By Nov. 29, 1933, thanks to CWA money, 2,333 formerly jobless men were working on projects in the county, including 1,196 in Hamilton, 488 in Middletown and 649 in the townships.
Hamilton assignments included 519 men filling the abandoned Miami-Erie Canal; 66 men for 120 days to remove streetcar tracks in Williams Avenue from Pleasant Avenue west to the powerhouse and repave the street; 280 men improving 25 city parks, plus others on street and storm drain projects, razing abandoned firehouses on South B and North Third streets, and repainting the Lane Public Library.
In Fairfield Twp., CWA men widened the channel of Pleasant Run Creek near Symmes Corner. CWA workers also repaired and cleaned rural schools in the county.
In late December, 36 men were doing similar work in Hamilton schools. Two county road projects expected to employ 250 men for 109 days. They were improvement of a railroad crossing near Okeana and raising 3,500 feet of road (now Ohio 73) between the Trenton bridge and Engle's Corner (old Ohio 4) in an area subject to flooding.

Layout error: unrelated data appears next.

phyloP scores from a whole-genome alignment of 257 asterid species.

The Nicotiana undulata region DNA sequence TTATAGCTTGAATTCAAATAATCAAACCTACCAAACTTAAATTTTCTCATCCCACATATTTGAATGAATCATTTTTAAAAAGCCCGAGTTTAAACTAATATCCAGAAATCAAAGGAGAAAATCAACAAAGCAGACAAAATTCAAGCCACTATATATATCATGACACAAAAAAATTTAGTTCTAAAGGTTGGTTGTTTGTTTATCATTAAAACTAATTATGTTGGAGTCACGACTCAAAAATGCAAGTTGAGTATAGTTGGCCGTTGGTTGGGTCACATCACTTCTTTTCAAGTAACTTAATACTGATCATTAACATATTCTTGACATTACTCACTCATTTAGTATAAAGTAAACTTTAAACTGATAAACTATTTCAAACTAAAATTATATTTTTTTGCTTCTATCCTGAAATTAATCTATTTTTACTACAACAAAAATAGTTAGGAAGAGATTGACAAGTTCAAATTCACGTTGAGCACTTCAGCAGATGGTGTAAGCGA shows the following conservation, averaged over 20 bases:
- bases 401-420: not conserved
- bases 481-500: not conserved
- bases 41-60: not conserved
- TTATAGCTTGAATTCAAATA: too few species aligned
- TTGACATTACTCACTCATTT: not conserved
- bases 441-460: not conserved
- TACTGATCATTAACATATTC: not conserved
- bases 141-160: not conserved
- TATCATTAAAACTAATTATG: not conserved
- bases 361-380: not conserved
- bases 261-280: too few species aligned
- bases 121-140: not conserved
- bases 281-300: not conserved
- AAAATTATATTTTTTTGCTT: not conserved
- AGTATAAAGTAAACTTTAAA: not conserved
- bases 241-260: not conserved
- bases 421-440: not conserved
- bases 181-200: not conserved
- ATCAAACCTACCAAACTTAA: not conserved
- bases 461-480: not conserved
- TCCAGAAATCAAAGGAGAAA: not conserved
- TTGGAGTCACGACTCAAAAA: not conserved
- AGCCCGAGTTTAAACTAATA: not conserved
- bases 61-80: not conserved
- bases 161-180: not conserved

By the end of 1933, CWA workers on jobs in Hamilton had increased to 2,192 men.
Since October, some needy residents had received aid from the newly-formed Federal Surplus Relief Corp., organized to divert farm surpluses from the open market to destitute families.
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Roosevelt gold mandate saved Hamilton industry
(This column is the 15th in a series on the Great Depression in the Hamilton area
By Jim Blount
Franklin D. Roosevelt moved into the White House in March 1933 without much of the ceremony associated with a change in the presidency. He didn't waste any time suggesting to Congress programs that would ease the suffering of the Great Depression. In fact, he didn't always wait for Congress to debate his proposals. Instead, he implemented them with executive orders.
A crumbling banking system -- a major contributor to the collapse of the economy -- was a priority. FDR's Presidential Executive Order 6102, to most Americans, was just another measure aimed at correcting the nation's many financial problems. Hamiltonians didn't realize EO6102 would be instrumental in saving a local industry -- the Mosler Safe Co.
The order -- introduced as "an act to provide relief in the existing national emergency in banking" -- prohibited the hoarding of gold coins, gold bullion and gold certificates (currency). It ordered "individuals, partnerships, associations and corporations" to surrender their gold to the government by May 1, 1933. Failure to comply could result in a $10,000 fine and up to 10 years in prison.